Tony Blair likes to tell a story about his first day as prime minister in 1997. He swept into Downing Street on a wave of cheers, only to be greeted by the head of the civil service, who said brusquely — “Congratulations, prime minister. Now what?”
Boris Johnson will face a similar question as he returns to Number 10, after the most sweeping general election victory since Mr Blair’s in 2001. If he wants to go down as a great prime minister, he will have to create a new political settlement for Britain abroad — as well as at home.
Mr Johnson won on the basis of a slogan rather than a programme. But “Get Brexit Done” will only get him to the end of January, and Britain’s formal exit from the EU. Then, the real questions about Britain’s role will begin. The country’s international future will hang on whether Mr Johnson and his advisers can come up with plausible answers.
There is a gloomy version of how this story unfolds. In this telling, “Get Brexit done” will be swiftly revealed as an empty phrase. In reality, it will take many years to negotiate a trade deal — during which Britain’s economy will suffer from uncertainty and lack of investment. The UK’s diplomatic influence will wither away outside the EU. It will become more vulnerable to bullying by China and the US. The country will turn inwards, its politics will get nastier, and it will be threatened by break-up as Scotland pushes for independence.
All of this is perfectly possible. But it is not inevitable. Let us imagine that things go better for Britain in the world. What would that look like? And what would it take to make it happen?
It is true that Brexit will not be “done”, the moment Britain leaves the EU. There will be difficult trade negotiations with the EU to come, which are likely to take much longer than the year that Mr Johnson has promised. But the prime minister has already shown that he can crash through political and diplomatic deadlines, without paying a heavy price. That can be done again.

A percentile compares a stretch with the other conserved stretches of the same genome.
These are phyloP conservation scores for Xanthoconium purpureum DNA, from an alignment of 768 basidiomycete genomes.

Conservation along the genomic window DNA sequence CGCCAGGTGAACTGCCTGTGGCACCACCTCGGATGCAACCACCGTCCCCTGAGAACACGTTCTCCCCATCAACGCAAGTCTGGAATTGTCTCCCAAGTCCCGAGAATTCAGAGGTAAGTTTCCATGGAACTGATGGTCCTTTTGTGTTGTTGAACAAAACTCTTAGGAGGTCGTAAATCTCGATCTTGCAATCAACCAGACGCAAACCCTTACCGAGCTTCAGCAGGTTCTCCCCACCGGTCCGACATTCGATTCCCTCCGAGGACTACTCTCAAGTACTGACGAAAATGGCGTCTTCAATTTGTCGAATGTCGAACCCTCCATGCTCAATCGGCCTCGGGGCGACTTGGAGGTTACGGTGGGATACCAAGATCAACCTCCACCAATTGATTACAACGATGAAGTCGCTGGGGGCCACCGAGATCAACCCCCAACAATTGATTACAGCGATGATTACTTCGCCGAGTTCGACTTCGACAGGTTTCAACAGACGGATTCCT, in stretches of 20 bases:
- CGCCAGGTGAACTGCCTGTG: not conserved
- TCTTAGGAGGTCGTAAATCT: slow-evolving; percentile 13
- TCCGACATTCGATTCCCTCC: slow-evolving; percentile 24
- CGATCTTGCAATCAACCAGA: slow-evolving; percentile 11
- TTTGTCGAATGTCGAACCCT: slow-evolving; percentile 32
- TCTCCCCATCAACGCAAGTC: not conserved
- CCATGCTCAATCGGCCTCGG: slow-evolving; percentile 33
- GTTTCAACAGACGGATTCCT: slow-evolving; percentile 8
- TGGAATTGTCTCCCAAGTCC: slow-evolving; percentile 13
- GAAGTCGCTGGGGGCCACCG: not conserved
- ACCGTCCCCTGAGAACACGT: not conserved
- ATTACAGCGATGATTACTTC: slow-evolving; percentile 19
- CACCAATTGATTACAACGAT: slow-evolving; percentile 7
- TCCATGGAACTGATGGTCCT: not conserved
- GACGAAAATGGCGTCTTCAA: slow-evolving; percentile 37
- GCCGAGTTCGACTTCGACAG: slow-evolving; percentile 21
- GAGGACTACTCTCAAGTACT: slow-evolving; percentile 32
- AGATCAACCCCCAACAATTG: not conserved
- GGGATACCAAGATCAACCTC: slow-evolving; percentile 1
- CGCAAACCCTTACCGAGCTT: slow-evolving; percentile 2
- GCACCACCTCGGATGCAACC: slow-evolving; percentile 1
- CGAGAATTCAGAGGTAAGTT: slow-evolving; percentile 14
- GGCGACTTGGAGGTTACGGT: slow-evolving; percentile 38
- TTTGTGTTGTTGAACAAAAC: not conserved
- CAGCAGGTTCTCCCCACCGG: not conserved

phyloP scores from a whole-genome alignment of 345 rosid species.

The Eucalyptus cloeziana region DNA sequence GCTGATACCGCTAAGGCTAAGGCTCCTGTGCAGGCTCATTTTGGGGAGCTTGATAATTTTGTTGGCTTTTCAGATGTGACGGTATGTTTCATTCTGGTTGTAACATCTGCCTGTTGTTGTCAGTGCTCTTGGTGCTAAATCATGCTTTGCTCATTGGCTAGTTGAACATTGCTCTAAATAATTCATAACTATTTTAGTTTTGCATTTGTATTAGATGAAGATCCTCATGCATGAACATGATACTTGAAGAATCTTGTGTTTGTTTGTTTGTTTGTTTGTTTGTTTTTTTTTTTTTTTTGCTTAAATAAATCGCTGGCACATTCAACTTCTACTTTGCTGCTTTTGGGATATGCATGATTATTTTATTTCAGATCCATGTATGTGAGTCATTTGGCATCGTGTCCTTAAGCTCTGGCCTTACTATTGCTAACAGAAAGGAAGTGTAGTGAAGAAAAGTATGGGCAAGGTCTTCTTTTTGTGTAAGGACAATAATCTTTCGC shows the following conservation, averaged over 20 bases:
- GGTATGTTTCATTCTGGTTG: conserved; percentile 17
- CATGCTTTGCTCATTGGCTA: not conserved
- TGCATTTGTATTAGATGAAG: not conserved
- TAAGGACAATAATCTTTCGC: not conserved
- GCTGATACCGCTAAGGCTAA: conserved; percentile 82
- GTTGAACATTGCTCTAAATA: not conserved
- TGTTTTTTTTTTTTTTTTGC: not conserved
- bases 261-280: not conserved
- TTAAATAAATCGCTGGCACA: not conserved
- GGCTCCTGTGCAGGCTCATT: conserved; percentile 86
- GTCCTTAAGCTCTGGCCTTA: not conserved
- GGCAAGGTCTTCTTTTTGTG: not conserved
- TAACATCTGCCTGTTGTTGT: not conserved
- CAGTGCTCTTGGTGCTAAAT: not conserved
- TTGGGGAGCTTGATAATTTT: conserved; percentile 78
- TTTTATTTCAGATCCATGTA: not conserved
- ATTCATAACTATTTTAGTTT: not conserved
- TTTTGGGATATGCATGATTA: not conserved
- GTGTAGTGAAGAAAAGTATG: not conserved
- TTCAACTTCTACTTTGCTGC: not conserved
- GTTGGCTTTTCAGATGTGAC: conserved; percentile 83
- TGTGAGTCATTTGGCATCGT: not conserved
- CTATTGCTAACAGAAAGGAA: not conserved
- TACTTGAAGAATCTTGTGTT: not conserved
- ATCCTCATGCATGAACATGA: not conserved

Mr Johnson’s real goal should be the banalisation of Brexit. He must turn the negotiation of a new trade deal with the EU, however protracted, into a boring, bureaucratic process that mostly stays out of the headlines. That will help suck some of the poison out of Britain’s political system and its relationship with the EU.
Banalising Brexit will not be easy because the issues are complex — and made more so by Mr Johnson’s clear desire to diverge considerably from current EU rules. However, the negotiations may not be quite as protracted as some critics predict. There is a strong will in both Brussels and London to get a deal done as quickly as possible — since both sides are heartily sick of Brexit.
The record of the first phase of negotiations shows that, at the last minute, both the EU and the UK tend to shy away from head-on collisions. And Mr Johnson has managed to establish a decent rapport with key EU leaders. Emmanuel Macron, the president of France, has said of him: “He’s a leader with a real strategic vision. Those who didn’t take him seriously were wrong.”
The British economy has a few sectors that are genuinely world-leading and the Johnson government will have to go all-out to protect and promote them in trade talks. They include finance, legal services, pharmaceuticals, education, tourism and creative industries. A swift zero-tariffs trade deal with the EU will not be worth having, if it is bought at the expense of the services sector.
The Johnson government cannot afford to let minor industries such as fisheries dictate the UK’s strategy, however politically potent they are.
Prolonged negotiations would create uncertainty, which could take a toll on growth. But the British economy has proved surprisingly robust in the face of three-and-a-half years of uncertainty since the Brexit vote — with the UK growing at roughly the same pace as France and Germany.
The long-term aim must be to move beyond trade negotiations and to create a new political relationship with Britain’s closest neighbours.
The other key European powers, in particular France and Germany, understand the value of the UK as a military, intelligence, diplomatic and trading partner — particularly in an era of American unilateralism and growing Chinese power. Mr Macron has spoken of setting up “a European Security Council with the UK on board.” The details are sketchy, but the idea is definitely worth building on.
The “global Britain” slogan, favoured by Mr Johnson, is often mocked as some sort of post-imperial fantasy. But it does point to a genuine advantage. Britain is an unusually connected country — with economic, cultural and security ties all over the world.